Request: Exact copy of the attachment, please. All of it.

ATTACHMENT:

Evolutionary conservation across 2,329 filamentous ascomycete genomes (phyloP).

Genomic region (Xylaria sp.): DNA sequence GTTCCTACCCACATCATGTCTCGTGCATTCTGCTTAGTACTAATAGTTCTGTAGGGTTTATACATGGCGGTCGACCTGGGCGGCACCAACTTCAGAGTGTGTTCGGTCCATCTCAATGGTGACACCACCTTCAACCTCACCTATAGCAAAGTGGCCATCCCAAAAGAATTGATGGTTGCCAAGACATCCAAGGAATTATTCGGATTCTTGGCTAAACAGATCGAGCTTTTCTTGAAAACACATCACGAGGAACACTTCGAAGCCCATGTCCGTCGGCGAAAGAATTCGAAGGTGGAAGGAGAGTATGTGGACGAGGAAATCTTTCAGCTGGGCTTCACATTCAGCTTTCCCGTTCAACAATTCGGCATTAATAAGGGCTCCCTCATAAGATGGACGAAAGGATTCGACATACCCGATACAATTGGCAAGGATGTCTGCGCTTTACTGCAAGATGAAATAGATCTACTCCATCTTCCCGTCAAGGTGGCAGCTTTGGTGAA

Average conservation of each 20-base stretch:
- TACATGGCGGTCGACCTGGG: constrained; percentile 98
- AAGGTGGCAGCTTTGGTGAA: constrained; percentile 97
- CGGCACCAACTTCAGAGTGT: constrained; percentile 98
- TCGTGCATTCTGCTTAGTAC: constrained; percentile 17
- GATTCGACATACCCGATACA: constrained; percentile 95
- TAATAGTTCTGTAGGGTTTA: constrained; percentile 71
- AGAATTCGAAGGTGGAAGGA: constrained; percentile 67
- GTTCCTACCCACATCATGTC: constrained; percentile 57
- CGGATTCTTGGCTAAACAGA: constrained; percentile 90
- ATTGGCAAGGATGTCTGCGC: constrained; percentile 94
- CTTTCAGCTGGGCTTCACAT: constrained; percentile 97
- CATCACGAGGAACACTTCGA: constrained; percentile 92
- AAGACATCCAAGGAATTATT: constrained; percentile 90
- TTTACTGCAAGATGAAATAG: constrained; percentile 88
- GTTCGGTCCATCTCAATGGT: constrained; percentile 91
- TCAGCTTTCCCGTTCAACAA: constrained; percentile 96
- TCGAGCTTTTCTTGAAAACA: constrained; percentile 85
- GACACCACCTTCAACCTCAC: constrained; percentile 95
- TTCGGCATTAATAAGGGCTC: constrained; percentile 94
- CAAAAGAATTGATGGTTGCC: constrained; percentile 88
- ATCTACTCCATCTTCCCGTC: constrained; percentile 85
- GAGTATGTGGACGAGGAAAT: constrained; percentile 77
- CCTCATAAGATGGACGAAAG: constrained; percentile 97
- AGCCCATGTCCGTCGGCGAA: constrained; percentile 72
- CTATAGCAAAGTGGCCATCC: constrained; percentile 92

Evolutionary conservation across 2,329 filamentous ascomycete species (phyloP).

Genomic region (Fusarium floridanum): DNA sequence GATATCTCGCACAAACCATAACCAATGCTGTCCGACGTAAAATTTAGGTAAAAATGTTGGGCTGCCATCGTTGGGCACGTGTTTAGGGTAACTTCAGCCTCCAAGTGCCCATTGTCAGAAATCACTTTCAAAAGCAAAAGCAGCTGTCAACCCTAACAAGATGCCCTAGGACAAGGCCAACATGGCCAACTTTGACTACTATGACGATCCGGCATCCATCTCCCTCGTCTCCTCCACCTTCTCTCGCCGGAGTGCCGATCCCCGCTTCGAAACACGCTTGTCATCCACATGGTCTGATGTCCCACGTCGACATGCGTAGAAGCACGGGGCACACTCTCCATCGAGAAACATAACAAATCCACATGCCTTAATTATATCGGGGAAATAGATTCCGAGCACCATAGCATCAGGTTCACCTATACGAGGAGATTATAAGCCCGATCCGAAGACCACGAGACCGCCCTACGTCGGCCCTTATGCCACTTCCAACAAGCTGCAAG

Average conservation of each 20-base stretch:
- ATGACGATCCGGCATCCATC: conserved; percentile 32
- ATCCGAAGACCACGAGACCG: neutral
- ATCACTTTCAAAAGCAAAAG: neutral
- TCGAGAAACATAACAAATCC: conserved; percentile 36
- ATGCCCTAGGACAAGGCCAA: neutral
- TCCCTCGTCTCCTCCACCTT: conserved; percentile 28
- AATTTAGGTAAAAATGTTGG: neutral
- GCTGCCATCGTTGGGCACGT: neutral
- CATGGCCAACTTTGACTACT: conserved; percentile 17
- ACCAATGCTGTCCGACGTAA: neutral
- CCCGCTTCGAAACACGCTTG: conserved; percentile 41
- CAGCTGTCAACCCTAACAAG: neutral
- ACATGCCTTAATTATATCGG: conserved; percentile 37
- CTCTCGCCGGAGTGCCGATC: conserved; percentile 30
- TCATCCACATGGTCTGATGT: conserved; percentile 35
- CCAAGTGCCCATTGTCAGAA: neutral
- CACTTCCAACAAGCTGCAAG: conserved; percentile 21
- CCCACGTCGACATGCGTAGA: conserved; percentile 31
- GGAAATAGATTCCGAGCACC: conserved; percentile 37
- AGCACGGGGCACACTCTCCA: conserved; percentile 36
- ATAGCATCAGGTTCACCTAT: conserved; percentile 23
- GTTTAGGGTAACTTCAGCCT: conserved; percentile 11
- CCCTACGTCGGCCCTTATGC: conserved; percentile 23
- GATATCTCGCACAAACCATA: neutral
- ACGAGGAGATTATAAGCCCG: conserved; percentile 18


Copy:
Evolutionary conservation across 2,329 filamentous ascomycete genomes (phyloP).

Genomic region (Xylaria sp.): DNA sequence GTTCCTACCCACATCATGTCTCGTGCATTCTGCTTAGTACTAATAGTTCTGTAGGGTTTATACATGGCGGTCGACCTGGGCGGCACCAACTTCAGAGTGTGTTCGGTCCATCTCAATGGTGACACCACCTTCAACCTCACCTATAGCAAAGTGGCCATCCCAAAAGAATTGATGGTTGCCAAGACATCCAAGGAATTATTCGGATTCTTGGCTAAACAGATCGAGCTTTTCTTGAAAACACATCACGAGGAACACTTCGAAGCCCATGTCCGTCGGCGAAAGAATTCGAAGGTGGAAGGAGAGTATGTGGACGAGGAAATCTTTCAGCTGGGCTTCACATTCAGCTTTCCCGTTCAACAATTCGGCATTAATAAGGGCTCCCTCATAAGATGGACGAAAGGATTCGACATACCCGATACAATTGGCAAGGATGTCTGCGCTTTACTGCAAGATGAAATAGATCTACTCCATCTTCCCGTCAAGGTGGCAGCTTTGGTGAA

Average conservation of each 20-base stretch:
- TACATGGCGGTCGACCTGGG: constrained; percentile 98
- AAGGTGGCAGCTTTGGTGAA: constrained; percentile 97
- CGGCACCAACTTCAGAGTGT: constrained; percentile 98
- TCGTGCATTCTGCTTAGTAC: constrained; percentile 17
- GATTCGACATACCCGATACA: constrained; percentile 95
- TAATAGTTCTGTAGGGTTTA: constrained; percentile 71
- AGAATTCGAAGGTGGAAGGA: constrained; percentile 67
- GTTCCTACCCACATCATGTC: constrained; percentile 57
- CGGATTCTTGGCTAAACAGA: constrained; percentile 90
- ATTGGCAAGGATGTCTGCGC: constrained; percentile 94
- CTTTCAGCTGGGCTTCACAT: constrained; percentile 97
- CATCACGAGGAACACTTCGA: constrained; percentile 92
- AAGACATCCAAGGAATTATT: constrained; percentile 90
- TTTACTGCAAGATGAAATAG: constrained; percentile 88
- GTTCGGTCCATCTCAATGGT: constrained; percentile 91
- TCAGCTTTCCCGTTCAACAA: constrained; percentile 96
- TCGAGCTTTTCTTGAAAACA: constrained; percentile 85
- GACACCACCTTCAACCTCAC: constrained; percentile 95
- TTCGGCATTAATAAGGGCTC: constrained; percentile 94
- CAAAAGAATTGATGGTTGCC: constrained; percentile 88
- ATCTACTCCATCTTCCCGTC: constrained; percentile 85
- GAGTATGTGGACGAGGAAAT: constrained; percentile 77
- CCTCATAAGATGGACGAAAG: constrained; percentile 97
- AGCCCATGTCCGTCGGCGAA: constrained; percentile 72
- CTATAGCAAAGTGGCCATCC: constrained; percentile 92

Evolutionary conservation across 2,329 filamentous ascomycete species (phyloP).

Genomic region (Fusarium floridanum): DNA sequence GATATCTCGCACAAACCATAACCAATGCTGTCCGACGTAAAATTTAGGTAAAAATGTTGGGCTGCCATCGTTGGGCACGTGTTTAGGGTAACTTCAGCCTCCAAGTGCCCATTGTCAGAAATCACTTTCAAAAGCAAAAGCAGCTGTCAACCCTAACAAGATGCCCTAGGACAAGGCCAACATGGCCAACTTTGACTACTATGACGATCCGGCATCCATCTCCCTCGTCTCCTCCACCTTCTCTCGCCGGAGTGCCGATCCCCGCTTCGAAACACGCTTGTCATCCACATGGTCTGATGTCCCACGTCGACATGCGTAGAAGCACGGGGCACACTCTCCATCGAGAAACATAACAAATCCACATGCCTTAATTATATCGGGGAAATAGATTCCGAGCACCATAGCATCAGGTTCACCTATACGAGGAGATTATAAGCCCGATCCGAAGACCACGAGACCGCCCTACGTCGGCCCTTATGCCACTTCCAACAAGCTGCAAG

Average conservation of each 20-base stretch:
- ATGACGATCCGGCATCCATC: conserved; percentile 32
- ATCCGAAGACCACGAGACCG: neutral
- ATCACTTTCAAAAGCAAAAG: neutral
- TCGAGAAACATAACAAATCC: conserved; percentile 36
- ATGCCCTAGGACAAGGCCAA: neutral
- TCCCTCGTCTCCTCCACCTT: conserved; percentile 28
- AATTTAGGTAAAAATGTTGG: neutral
- GCTGCCATCGTTGGGCACGT: neutral
- CATGGCCAACTTTGACTACT: conserved; percentile 17
- ACCAATGCTGTCCGACGTAA: neutral
- CCCGCTTCGAAACACGCTTG: conserved; percentile 41
- CAGCTGTCAACCCTAACAAG: neutral
- ACATGCCTTAATTATATCGG: conserved; percentile 37
- CTCTCGCCGGAGTGCCGATC: conserved; percentile 30
- TCATCCACATGGTCTGATGT: conserved; percentile 35
- CCAAGTGCCCATTGTCAGAA: neutral
- CACTTCCAACAAGCTGCAAG: conserved; percentile 21
- CCCACGTCGACATGCGTAGA: conserved; percentile 31
- GGAAATAGATTCCGAGCACC: conserved; percentile 37
- AGCACGGGGCACACTCTCCA: conserved; percentile 36
- ATAGCATCAGGTTCACCTAT: conserved; percentile 23
- GTTTAGGGTAACTTCAGCCT: conserved; percentile 11
- CCCTACGTCGGCCCTTATGC: conserved; percentile 23
- GATATCTCGCACAAACCATA: neutral
- ACGAGGAGATTATAAGCCCG: conserved; percentile 18